With television and print ads that played with the prefix ("The un and only"; "Un in a million"), Uncola was a clever campaign. But for Ben Yagoda, professor of journalism at the University of Delaware and author of When You Catch an Adjective, Kill It, using "un-" today is, well, a little unoriginal. Reached via email, Yagoda argues that Uncola "was clever at the time, but 'the unmortgage' 30 years later is not."

They might roll off our tongues somewhat awkwardly, but words such as "ungifting" (giving donations instead of presents at Christmas) and "unconference" (a gathering at which participants determine the content of sessions) are grammatically kosher for word-nerd Yagoda.

At their worst, he suggests, such unwords "come off as kind of self-consciously cute," similar to the use of the suffix "-age" on TV's Buffy the Vampire Slayer (e.g., "slayage," "sparkage," "kissage").

Unlike a particular word, there appears to be less danger of wearing out "un-," given its promiscuity. Caution, of course, must still be exercised, lest the double negative make its appearance.

In the pilot episode of Pushing Daisies, protagonist Ned admonishes his new business partner, Emerson Cod, for using the words "zombie" and "undead." "Nobody wants to be un-anything," Ned says, "Why begin a statement with a negative? It's like saying, 'I don't disagree.' Just say you agree."

His witty banter would please the late George Orwell, who famously waged war against the double negative in his 1946 essay "Politics and the English Language." As Orwell wrote, in a footnote, "One can cure oneself of the not un- formation by memorizing this sentence: A not unblack dog was chasing a not unsmall rabbit across a not ungreen field."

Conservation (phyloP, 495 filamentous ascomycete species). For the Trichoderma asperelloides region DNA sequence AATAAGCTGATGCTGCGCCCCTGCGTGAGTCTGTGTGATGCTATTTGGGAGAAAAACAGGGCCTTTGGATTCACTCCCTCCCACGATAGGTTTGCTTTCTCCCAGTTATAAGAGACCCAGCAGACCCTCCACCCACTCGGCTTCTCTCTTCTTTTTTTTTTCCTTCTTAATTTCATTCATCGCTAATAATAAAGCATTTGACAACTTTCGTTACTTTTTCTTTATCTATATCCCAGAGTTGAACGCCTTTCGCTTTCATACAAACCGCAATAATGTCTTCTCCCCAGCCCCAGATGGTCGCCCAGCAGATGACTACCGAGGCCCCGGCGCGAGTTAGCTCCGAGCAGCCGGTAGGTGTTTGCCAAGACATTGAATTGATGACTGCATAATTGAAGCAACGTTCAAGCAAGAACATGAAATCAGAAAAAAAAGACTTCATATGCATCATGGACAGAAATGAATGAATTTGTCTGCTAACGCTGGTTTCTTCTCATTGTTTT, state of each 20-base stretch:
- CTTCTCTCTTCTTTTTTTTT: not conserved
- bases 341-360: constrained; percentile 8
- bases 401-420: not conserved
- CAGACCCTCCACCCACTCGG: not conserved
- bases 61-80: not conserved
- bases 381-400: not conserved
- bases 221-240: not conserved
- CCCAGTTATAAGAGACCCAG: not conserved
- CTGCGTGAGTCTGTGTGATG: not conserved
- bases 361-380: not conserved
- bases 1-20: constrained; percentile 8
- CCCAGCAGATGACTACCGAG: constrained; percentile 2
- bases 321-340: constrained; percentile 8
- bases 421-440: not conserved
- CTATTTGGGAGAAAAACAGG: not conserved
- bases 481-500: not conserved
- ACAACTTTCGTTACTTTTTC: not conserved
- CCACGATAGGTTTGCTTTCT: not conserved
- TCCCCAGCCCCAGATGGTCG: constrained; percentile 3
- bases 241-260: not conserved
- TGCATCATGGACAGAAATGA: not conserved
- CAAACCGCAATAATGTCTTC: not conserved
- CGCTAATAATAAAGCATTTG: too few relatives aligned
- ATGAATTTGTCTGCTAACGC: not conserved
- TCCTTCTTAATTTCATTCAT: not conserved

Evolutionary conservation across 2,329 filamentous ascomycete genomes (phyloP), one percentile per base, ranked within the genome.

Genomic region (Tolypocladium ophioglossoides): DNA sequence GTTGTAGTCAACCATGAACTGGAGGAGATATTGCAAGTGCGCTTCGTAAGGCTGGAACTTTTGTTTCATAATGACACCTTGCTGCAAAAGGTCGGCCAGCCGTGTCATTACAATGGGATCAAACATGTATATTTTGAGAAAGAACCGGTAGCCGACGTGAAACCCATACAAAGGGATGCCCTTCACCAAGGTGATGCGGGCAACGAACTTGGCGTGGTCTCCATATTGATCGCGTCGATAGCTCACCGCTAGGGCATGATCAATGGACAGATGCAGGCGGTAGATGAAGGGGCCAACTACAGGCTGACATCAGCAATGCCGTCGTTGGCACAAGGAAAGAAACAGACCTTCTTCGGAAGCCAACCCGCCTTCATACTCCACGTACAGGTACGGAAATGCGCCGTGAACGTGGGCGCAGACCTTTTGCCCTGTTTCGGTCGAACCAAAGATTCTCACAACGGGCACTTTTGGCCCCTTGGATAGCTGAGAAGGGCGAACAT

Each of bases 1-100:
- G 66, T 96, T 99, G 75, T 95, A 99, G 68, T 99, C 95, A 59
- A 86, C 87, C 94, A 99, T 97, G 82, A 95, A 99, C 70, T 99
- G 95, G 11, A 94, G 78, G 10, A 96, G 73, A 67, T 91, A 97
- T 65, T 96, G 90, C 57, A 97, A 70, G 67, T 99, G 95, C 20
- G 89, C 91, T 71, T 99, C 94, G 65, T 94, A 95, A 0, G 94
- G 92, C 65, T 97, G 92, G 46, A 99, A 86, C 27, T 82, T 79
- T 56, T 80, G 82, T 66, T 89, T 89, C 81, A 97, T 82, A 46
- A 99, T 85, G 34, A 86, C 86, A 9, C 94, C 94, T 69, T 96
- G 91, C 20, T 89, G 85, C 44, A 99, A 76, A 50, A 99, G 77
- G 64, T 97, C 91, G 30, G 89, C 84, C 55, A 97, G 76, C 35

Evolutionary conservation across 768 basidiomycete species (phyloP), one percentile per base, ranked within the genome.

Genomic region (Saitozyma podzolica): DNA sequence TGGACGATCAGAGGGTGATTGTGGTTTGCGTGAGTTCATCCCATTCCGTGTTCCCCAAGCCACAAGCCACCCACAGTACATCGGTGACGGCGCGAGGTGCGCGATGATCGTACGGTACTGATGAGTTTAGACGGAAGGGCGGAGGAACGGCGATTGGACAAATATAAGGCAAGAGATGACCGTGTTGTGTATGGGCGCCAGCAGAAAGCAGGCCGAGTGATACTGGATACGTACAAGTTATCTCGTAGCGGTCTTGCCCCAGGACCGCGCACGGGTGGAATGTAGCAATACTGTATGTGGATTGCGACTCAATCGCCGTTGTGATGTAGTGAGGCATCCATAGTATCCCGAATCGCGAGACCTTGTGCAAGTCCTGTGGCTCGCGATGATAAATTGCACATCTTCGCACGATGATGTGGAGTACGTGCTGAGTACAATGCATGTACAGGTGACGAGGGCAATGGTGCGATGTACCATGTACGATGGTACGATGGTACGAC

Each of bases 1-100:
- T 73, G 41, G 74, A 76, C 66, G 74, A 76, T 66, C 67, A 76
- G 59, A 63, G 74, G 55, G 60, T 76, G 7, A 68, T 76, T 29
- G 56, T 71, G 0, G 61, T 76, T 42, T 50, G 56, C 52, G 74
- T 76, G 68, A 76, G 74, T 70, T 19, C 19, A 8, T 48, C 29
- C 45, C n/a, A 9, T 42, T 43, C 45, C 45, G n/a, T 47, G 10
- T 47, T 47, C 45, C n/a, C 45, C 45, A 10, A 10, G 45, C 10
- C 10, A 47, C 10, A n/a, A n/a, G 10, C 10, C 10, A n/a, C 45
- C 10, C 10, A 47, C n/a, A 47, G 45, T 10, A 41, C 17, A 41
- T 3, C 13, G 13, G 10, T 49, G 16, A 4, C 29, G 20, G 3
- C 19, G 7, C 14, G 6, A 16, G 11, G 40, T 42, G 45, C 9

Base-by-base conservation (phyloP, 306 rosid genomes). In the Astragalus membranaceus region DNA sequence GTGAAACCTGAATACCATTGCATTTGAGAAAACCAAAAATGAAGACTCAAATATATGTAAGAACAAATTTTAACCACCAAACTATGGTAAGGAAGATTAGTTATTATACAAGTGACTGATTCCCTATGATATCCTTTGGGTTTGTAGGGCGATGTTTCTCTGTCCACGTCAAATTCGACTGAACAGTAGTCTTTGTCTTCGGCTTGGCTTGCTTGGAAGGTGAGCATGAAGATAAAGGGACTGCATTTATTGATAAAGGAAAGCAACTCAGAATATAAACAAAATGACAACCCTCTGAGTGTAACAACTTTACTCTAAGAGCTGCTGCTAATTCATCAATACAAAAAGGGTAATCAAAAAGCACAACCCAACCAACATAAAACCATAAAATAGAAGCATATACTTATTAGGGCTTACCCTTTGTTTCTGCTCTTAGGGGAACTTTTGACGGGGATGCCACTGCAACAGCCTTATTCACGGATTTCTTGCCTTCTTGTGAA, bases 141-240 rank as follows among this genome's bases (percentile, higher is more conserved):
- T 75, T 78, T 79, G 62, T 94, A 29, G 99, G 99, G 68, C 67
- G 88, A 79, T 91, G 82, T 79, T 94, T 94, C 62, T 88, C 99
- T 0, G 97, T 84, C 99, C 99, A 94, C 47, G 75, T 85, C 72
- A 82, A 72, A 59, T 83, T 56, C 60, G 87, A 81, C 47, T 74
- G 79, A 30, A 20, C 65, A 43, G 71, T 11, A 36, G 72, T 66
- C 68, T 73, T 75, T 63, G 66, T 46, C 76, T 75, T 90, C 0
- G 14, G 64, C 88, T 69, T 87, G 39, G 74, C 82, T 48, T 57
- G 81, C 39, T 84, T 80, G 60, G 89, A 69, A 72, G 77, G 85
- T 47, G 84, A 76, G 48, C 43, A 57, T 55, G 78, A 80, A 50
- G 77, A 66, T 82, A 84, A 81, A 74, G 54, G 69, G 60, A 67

And so, this article has reached its unbeginning.


Unformation


UnLine

• A place to find and create new words: www.unwords.com

• Socially conscious graphic design inspired by the late Tibor Kalman: www.undesign.org

• Gossip blog for design professionals: mediabistro.com/unBeige

• The Unsuggester, a website that inverts Amazon.com's recommendation engine: www.librarything.com/unsuggester

• "Unconsumption" is Rob Walker's term for the psychological and ethical dilemmas that are raised when we get rid of stuff: www.murketing.com


UnBooks

An Unquiet Mind, Kay R. Jamison

unChristian, David Kinnaman and Gabe Lyons

The Age of American Unreason, Susan Jacoby


UnQuotes

• "It became uneconomical for us to continue." Teri Everett of Murdoch's News Corp., referring to the proposed purchase of Newsday. (Newsday.com, May 10, 2008.)

• "Do not raise hands on women. You are Muslims. This is un-Islamic." (Benazir Bhutto, describing a police barricade, as reported by the Associated Press, Nov. 9, 2007.)

• "The book is also a further unpacking of Mr. Gessen's personal philosophy on the proper function of the novel: to hold up an honest mirror to society, no matter how frivolous and unserious that society may be." (New York Times, Dave Itzkoff, April 27, 2008, article about Keith Gessen's book, All the Sad Young Literary Men.)


UnCategorized

• "Pure Unevil" is a song from last year's self-titled album by the Liars.

• A recent issue of Adbusters features short polemics about "unman" ("a useless anti-nymph . . . the reigning champion of the domesticated") and "unwoman" ("the narcissistic manifestation of a designer's social paranoia").

—R.B.